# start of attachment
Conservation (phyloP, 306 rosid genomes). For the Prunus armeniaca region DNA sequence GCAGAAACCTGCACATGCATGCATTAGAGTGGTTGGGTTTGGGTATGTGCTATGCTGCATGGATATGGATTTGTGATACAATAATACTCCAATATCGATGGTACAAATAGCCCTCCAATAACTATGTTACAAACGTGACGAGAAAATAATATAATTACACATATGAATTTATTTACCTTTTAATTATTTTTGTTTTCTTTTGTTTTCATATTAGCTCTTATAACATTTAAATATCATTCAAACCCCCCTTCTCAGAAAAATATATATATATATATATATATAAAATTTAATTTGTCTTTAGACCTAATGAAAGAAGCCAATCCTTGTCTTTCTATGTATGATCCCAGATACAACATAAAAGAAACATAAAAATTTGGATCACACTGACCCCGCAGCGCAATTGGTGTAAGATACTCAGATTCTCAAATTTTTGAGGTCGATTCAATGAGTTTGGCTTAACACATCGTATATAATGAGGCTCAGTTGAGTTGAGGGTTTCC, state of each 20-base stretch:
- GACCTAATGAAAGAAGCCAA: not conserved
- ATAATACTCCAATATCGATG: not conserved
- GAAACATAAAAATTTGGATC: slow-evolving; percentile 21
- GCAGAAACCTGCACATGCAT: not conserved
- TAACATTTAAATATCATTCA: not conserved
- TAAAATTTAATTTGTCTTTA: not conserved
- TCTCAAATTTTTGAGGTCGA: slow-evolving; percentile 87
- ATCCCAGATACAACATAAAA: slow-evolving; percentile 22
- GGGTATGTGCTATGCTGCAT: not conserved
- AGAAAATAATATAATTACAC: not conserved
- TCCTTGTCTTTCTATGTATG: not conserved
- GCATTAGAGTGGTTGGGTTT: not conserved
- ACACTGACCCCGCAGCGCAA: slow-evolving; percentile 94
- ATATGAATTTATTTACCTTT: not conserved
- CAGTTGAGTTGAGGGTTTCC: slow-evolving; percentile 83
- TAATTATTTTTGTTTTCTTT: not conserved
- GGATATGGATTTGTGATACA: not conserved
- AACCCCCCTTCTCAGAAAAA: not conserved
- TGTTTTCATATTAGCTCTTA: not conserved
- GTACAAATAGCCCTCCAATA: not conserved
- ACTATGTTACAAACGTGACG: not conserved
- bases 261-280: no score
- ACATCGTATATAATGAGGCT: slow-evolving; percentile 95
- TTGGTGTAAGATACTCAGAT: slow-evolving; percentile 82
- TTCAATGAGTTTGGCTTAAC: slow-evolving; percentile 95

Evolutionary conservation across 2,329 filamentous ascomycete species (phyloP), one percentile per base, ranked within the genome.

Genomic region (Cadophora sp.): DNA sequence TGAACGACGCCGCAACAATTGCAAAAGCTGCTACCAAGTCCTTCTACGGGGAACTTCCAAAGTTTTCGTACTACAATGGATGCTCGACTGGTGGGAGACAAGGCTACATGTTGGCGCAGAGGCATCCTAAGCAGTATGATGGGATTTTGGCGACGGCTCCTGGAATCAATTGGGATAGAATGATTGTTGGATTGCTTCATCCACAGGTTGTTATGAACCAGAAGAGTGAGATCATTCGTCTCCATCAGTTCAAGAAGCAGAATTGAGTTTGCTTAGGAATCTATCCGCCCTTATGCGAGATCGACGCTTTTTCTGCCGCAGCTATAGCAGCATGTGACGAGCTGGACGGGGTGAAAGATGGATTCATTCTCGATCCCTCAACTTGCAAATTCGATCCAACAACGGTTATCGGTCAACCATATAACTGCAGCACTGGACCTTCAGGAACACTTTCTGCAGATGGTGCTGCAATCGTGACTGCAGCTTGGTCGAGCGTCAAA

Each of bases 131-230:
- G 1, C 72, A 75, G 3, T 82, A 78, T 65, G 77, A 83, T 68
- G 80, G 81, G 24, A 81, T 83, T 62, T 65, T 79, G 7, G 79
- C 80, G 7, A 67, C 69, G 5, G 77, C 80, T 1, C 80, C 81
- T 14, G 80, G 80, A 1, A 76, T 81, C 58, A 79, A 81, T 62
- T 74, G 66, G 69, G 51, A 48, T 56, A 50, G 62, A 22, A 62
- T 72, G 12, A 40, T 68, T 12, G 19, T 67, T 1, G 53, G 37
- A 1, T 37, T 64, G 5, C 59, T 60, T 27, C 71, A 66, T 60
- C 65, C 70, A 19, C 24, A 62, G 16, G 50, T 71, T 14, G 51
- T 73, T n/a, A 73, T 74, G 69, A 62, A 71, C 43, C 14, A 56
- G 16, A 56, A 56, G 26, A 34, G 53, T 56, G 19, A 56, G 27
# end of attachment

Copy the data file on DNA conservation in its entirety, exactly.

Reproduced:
Conservation (phyloP, 306 rosid genomes). For the Prunus armeniaca region DNA sequence GCAGAAACCTGCACATGCATGCATTAGAGTGGTTGGGTTTGGGTATGTGCTATGCTGCATGGATATGGATTTGTGATACAATAATACTCCAATATCGATGGTACAAATAGCCCTCCAATAACTATGTTACAAACGTGACGAGAAAATAATATAATTACACATATGAATTTATTTACCTTTTAATTATTTTTGTTTTCTTTTGTTTTCATATTAGCTCTTATAACATTTAAATATCATTCAAACCCCCCTTCTCAGAAAAATATATATATATATATATATATAAAATTTAATTTGTCTTTAGACCTAATGAAAGAAGCCAATCCTTGTCTTTCTATGTATGATCCCAGATACAACATAAAAGAAACATAAAAATTTGGATCACACTGACCCCGCAGCGCAATTGGTGTAAGATACTCAGATTCTCAAATTTTTGAGGTCGATTCAATGAGTTTGGCTTAACACATCGTATATAATGAGGCTCAGTTGAGTTGAGGGTTTCC, state of each 20-base stretch:
- GACCTAATGAAAGAAGCCAA: not conserved
- ATAATACTCCAATATCGATG: not conserved
- GAAACATAAAAATTTGGATC: slow-evolving; percentile 21
- GCAGAAACCTGCACATGCAT: not conserved
- TAACATTTAAATATCATTCA: not conserved
- TAAAATTTAATTTGTCTTTA: not conserved
- TCTCAAATTTTTGAGGTCGA: slow-evolving; percentile 87
- ATCCCAGATACAACATAAAA: slow-evolving; percentile 22
- GGGTATGTGCTATGCTGCAT: not conserved
- AGAAAATAATATAATTACAC: not conserved
- TCCTTGTCTTTCTATGTATG: not conserved
- GCATTAGAGTGGTTGGGTTT: not conserved
- ACACTGACCCCGCAGCGCAA: slow-evolving; percentile 94
- ATATGAATTTATTTACCTTT: not conserved
- CAGTTGAGTTGAGGGTTTCC: slow-evolving; percentile 83
- TAATTATTTTTGTTTTCTTT: not conserved
- GGATATGGATTTGTGATACA: not conserved
- AACCCCCCTTCTCAGAAAAA: not conserved
- TGTTTTCATATTAGCTCTTA: not conserved
- GTACAAATAGCCCTCCAATA: not conserved
- ACTATGTTACAAACGTGACG: not conserved
- bases 261-280: no score
- ACATCGTATATAATGAGGCT: slow-evolving; percentile 95
- TTGGTGTAAGATACTCAGAT: slow-evolving; percentile 82
- TTCAATGAGTTTGGCTTAAC: slow-evolving; percentile 95

Evolutionary conservation across 2,329 filamentous ascomycete species (phyloP), one percentile per base, ranked within the genome.

Genomic region (Cadophora sp.): DNA sequence TGAACGACGCCGCAACAATTGCAAAAGCTGCTACCAAGTCCTTCTACGGGGAACTTCCAAAGTTTTCGTACTACAATGGATGCTCGACTGGTGGGAGACAAGGCTACATGTTGGCGCAGAGGCATCCTAAGCAGTATGATGGGATTTTGGCGACGGCTCCTGGAATCAATTGGGATAGAATGATTGTTGGATTGCTTCATCCACAGGTTGTTATGAACCAGAAGAGTGAGATCATTCGTCTCCATCAGTTCAAGAAGCAGAATTGAGTTTGCTTAGGAATCTATCCGCCCTTATGCGAGATCGACGCTTTTTCTGCCGCAGCTATAGCAGCATGTGACGAGCTGGACGGGGTGAAAGATGGATTCATTCTCGATCCCTCAACTTGCAAATTCGATCCAACAACGGTTATCGGTCAACCATATAACTGCAGCACTGGACCTTCAGGAACACTTTCTGCAGATGGTGCTGCAATCGTGACTGCAGCTTGGTCGAGCGTCAAA

Each of bases 131-230:
- G 1, C 72, A 75, G 3, T 82, A 78, T 65, G 77, A 83, T 68
- G 80, G 81, G 24, A 81, T 83, T 62, T 65, T 79, G 7, G 79
- C 80, G 7, A 67, C 69, G 5, G 77, C 80, T 1, C 80, C 81
- T 14, G 80, G 80, A 1, A 76, T 81, C 58, A 79, A 81, T 62
- T 74, G 66, G 69, G 51, A 48, T 56, A 50, G 62, A 22, A 62
- T 72, G 12, A 40, T 68, T 12, G 19, T 67, T 1, G 53, G 37
- A 1, T 37, T 64, G 5, C 59, T 60, T 27, C 71, A 66, T 60
- C 65, C 70, A 19, C 24, A 62, G 16, G 50, T 71, T 14, G 51
- T 73, T n/a, A 73, T 74, G 69, A 62, A 71, C 43, C 14, A 56
- G 16, A 56, A 56, G 26, A 34, G 53, T 56, G 19, A 56, G 27